Addiction to alcohol and drugs causes profound devastation to the body as well as to one’s mind and spirit. Often beginning as experimentation with substance abuse, individuals enjoy the sense of euphoria or intoxication that recreational alcohol and drug use can offering, but as they develop tolerance to their substances of choice it takes more and more of the substance to achieve the same effects.
By the time they realize what’s happening, it’s too late: They’ve developed a physical and even a psychological dependency on alcohol or drugs.
As addiction robs these individuals of their physical health, the disease also stunts them psychologically and spiritually, preventing them from experiencing fulfillment or enjoyment from life and many of the things about which they used to be passionate. What’s more, oftentimes addicts’ relationships are either damaged or sacrificed over the course of active addiction, leaving individuals feeling lonely and insignificant. Between the physical effects, the emotional and psychological effects, and the social and spiritual effects of addiction, addicts entering recovery have a lot of healing to do. Fortunately, addiction recovery programs offer comprehensive treatments that target and address many of the symptoms of chemical dependency and addiction.
Between the physical effects, the emotional and psychological effects, and the social and spiritual effects of addiction, addicts entering recovery have a lot of healing to do. Fortunately, addiction recovery programs offer comprehensive treatments that target and address many of the symptoms of chemical dependency and addiction.
Based on the tenets of cognitive behavioral therapy (CBT), much of addiction recovery entails identifying harmful thought patterns and their resultant behaviors, then working on learning and developing healthier alternatives. However, there are many other important components of a comprehensive recovery, some of which isn’t included as part of an inpatient or outpatient addiction treatment program. In fact, there are important parts of recovery that one must take an initiative in order to address, putting effort into achieving lasting, comprehensive sobriety.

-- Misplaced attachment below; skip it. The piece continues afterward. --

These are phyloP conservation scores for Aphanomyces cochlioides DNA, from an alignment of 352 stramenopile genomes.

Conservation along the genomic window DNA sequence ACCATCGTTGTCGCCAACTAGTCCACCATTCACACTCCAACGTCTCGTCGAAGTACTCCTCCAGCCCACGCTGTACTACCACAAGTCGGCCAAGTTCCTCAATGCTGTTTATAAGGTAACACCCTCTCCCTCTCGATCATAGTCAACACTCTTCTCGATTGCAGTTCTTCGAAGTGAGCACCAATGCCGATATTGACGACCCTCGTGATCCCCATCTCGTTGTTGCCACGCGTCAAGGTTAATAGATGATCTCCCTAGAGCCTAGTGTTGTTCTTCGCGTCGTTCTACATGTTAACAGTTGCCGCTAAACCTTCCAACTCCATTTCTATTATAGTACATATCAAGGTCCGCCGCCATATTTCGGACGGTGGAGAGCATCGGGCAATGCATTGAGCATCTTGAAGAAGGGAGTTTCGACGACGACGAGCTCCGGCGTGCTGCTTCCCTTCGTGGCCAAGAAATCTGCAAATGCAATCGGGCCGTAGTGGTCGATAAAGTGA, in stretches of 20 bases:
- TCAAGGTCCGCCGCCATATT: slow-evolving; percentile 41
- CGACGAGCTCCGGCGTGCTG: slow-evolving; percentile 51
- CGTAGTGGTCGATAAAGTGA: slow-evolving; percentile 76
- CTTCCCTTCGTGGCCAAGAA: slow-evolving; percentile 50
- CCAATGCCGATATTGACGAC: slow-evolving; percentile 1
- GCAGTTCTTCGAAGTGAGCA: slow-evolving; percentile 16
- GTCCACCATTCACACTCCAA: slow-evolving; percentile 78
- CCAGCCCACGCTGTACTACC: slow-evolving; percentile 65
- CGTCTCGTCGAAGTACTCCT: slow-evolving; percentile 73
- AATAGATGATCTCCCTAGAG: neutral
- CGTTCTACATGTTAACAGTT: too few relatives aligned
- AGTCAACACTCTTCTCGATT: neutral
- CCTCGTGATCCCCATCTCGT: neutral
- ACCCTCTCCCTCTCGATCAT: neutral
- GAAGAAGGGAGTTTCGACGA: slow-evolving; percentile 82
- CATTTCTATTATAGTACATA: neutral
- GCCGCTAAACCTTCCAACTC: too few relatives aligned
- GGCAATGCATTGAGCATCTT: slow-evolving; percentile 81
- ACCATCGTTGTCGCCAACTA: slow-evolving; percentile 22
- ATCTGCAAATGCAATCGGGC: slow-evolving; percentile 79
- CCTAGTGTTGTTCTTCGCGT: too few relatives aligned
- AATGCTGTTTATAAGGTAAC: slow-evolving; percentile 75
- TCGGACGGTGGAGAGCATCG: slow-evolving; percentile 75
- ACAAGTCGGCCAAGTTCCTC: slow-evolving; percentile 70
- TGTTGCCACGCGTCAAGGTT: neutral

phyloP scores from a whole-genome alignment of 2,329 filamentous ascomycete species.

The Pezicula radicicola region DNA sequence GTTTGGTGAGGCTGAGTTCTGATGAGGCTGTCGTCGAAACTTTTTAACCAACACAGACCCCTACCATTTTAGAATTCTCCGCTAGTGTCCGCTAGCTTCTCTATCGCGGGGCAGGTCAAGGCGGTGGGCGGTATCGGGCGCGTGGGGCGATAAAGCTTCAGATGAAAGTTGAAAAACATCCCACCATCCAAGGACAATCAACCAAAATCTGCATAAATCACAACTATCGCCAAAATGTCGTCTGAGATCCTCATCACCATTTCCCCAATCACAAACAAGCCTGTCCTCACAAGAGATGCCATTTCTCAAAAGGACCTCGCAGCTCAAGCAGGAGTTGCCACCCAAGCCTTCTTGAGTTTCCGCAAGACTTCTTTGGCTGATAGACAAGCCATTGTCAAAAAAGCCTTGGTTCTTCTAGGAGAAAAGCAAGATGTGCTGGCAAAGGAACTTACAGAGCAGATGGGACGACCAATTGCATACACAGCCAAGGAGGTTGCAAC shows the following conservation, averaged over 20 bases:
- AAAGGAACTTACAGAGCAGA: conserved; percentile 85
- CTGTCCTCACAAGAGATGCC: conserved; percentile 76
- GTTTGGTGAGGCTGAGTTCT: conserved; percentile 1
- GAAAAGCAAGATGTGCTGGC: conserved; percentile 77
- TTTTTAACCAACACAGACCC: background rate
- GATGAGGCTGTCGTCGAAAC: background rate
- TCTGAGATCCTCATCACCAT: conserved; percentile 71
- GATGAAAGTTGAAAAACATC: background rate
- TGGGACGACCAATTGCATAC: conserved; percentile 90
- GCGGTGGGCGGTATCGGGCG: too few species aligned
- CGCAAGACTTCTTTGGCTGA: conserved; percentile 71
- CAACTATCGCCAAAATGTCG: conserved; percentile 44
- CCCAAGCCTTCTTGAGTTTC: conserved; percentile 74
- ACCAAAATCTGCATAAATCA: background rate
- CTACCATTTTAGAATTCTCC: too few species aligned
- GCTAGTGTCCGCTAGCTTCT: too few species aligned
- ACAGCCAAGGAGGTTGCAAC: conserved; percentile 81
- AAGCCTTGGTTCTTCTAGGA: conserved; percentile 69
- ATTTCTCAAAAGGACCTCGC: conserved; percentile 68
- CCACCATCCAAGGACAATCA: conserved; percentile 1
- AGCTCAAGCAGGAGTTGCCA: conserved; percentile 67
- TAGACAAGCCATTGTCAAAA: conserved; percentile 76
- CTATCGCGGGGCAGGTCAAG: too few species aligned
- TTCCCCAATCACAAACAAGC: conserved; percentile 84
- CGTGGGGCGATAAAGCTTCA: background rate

In fact, there are important parts of recovery that one must take an initiative in order to address, putting effort into achieving lasting, comprehensive sobriety. Finding lasting peace with both you as an individual and your struggle with addiction can be achieved by following the tenets of Zen in recovery.
An Introduction to Zen Buddhism
Most people have heard of Zen, but aside from vague connections to Chinese culture and Buddhism, many wouldn’t actually know what it means or how to define it. However, to make matters more confusing the precise conception of Zen Buddhism will vary a little depending on who exactly you ask.
According to scholars, the word Zen is derived from the Japanese pronunciation of a middle Chinese character 禪 (dʑjen), which itself is derived from the Sanskrit word dhyāna, which translates as “absorption” or “meditation.” Speaking generally, Zen is about being aware and mindful, being present in one’s body at the moment. In fact, Zen Buddhism often sees the present as the only time that’s actually real with the past and future being fantasies since one’s memories of the past can become distorted with time and the future has not yet happened and cannot be foretold.
The tenets of Zen teach that each moment in life is a peak experience that’s full of depth, meaning, significance, charged with magic, brimming with mystery, and is infinitely precious. Cognitive scientists have asserted that it takes the brain roughly one-third of a second for a brain to process a sensory experience, or for it to register a tactile, sensory experience verbally into thoughts from which we can transcribe the sensation.